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allowing dogs

Is it acceptable to allow dogs in one half of a duplex and not the other?  I've heard different things one being that if allow one half to have pets I legally have to let the other.

The tenent had 2 small dogs and just moved out.  After the carpets were cleaned there was an overwhelming odor.  A new tenent is set to move in soon...any advice?  Wendy B, WA on Tuesday, February 15, 2011
James & Wendy this advice may be too late for this time but something to file away for future use.  Many years ago we bought a home that the owner kept a german shepard locked in a room all day.  Needless to say the carpets were ruined and the urine soaked all the way through the carpet pad.   We ripped out the carpet and pad and went all the way down to sub floor but the smell remained.  I called the local humane society for some advice.  We washed the floor with a mixture of 50% water/50% vinegar.  Apparently the vinegar cuts the uric acid.    One treatment did the trick.
Yep, tried the vinegar - and some mamby-pamby bio stuff in two houses I acquired. Didn't work.  One, a garage I washed with Clorox  and used a concrete epoxy paint.  Worked great.   My current rental has all laminate floors - bomb proof, and apparently scent-proof after 7 years  of tenants with dogs.
I am seeing lots of cracks in the current 18" square ceramic tiles currently in a condo that we have. I suspect that the sub-flooring had not been properly prepared prior to tile instillation and that's why it is cracking. I had planned on replacing the tile floors with laminate wood flooring, but I didn't know how it would hold up in the long-range with tenants, pets, slobs, water, scratching.... has it really remained pet-odor proof? Thanks, Chery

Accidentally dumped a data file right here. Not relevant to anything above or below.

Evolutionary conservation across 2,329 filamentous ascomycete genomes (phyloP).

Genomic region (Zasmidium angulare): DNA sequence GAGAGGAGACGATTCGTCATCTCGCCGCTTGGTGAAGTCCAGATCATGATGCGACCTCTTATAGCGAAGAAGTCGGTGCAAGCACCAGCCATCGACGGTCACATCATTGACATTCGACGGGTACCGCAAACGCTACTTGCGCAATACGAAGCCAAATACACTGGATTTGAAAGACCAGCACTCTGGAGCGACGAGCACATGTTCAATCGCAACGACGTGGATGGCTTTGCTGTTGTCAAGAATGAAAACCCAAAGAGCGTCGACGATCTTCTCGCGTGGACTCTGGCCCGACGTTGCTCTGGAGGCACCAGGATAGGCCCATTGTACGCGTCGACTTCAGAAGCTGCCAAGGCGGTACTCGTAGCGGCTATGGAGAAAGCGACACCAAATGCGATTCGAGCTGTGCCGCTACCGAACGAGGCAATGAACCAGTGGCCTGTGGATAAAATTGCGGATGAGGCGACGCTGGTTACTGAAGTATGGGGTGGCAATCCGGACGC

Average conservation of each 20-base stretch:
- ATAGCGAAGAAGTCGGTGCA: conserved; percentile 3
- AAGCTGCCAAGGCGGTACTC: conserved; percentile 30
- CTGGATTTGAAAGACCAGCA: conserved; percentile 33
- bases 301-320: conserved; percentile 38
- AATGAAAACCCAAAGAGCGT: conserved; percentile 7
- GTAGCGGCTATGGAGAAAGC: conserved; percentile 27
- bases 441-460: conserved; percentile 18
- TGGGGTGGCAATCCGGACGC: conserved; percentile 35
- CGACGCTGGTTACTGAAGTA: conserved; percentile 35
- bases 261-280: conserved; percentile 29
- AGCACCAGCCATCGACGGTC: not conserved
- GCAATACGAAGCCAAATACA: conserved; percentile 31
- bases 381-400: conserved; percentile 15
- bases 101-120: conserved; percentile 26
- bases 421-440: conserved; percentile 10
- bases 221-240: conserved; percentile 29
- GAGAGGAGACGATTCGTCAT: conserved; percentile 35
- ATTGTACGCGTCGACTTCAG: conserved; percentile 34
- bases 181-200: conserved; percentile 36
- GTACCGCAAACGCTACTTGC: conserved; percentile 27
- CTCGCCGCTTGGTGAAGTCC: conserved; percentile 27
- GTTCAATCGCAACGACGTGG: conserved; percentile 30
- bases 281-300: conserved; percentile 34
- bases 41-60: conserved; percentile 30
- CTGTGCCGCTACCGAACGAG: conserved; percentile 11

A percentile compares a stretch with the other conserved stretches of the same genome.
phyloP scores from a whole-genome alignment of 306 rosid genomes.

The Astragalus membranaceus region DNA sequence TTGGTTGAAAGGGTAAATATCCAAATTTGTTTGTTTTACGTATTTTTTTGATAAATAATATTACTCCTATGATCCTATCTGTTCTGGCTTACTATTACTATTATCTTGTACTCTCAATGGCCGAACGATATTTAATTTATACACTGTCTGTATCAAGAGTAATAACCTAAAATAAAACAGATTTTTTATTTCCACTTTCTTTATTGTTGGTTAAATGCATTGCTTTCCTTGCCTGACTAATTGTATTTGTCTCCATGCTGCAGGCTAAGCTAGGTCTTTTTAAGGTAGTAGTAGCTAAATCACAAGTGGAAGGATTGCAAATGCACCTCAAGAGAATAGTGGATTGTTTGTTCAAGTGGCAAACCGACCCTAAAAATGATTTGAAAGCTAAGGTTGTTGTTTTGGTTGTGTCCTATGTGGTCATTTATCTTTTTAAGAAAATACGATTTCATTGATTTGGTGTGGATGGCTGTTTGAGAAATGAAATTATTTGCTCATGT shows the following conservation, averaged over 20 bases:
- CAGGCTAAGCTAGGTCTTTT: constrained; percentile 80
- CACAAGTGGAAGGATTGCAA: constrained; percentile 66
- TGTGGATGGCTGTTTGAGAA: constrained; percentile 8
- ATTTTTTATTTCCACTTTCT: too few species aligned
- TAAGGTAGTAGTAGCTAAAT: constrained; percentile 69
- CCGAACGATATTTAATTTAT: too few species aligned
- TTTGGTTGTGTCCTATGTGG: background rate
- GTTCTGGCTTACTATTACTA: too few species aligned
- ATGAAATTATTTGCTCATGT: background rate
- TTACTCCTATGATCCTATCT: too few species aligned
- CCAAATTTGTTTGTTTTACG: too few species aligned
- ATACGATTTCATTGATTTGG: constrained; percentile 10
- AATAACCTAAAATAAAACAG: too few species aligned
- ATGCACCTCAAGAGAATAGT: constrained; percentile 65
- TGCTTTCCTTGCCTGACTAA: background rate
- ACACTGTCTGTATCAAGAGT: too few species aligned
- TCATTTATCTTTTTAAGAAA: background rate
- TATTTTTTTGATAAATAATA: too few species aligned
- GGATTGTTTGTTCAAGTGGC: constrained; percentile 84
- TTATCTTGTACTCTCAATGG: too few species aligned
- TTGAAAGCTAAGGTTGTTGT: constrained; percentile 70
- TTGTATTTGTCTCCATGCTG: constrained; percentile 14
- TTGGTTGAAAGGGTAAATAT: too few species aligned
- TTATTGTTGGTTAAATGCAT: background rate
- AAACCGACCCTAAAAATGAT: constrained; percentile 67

Laminate wood flooring has seams and water will find its way thru the seam. Is it the tile that's cracking or grout? If its grout, you might consider having it redone and sealed. It may be a lot cheaper.
The ceramic floor tiles are cracking smack dab in the middle of the tiles. My dad worked as a floor layer in his lifetime, so I have better than an average person's knowledge about flooring and carpeting. With 18' ceramic tiles that are cracking they way they are it's most likely that it was a DIY tile job and the sub flooring wasn't prepared properly, ie. sanding and leveling. I was interested in the laminate as a flooring option because it was recommend-ed in several real estate investment seminars as the best flooring to put in rental units. Thanks.
I have had fairly good luck with laminates. Their are some out now for slightly more that are sealed on there unfinished ends and offer a moisture warranty, I would go for one of those.
My lease says no dogs.  My tenant however decided to get a dog stating that it was just visiting.  The dog appears to be long terms.  What is advise about telling tenant that dogs are not allowed.  If I agree to modify the lease should I want to charge a deposit for for the dog additionally add the amount of the rent by $25.  
I don’t understand why you would tell them that having a dog is a violation and than you want to change your position. Sign of weakness. Not good. Send them a  3 Day Perform or Quit Notice. Hopefully, you have a fine listed in your Agreement.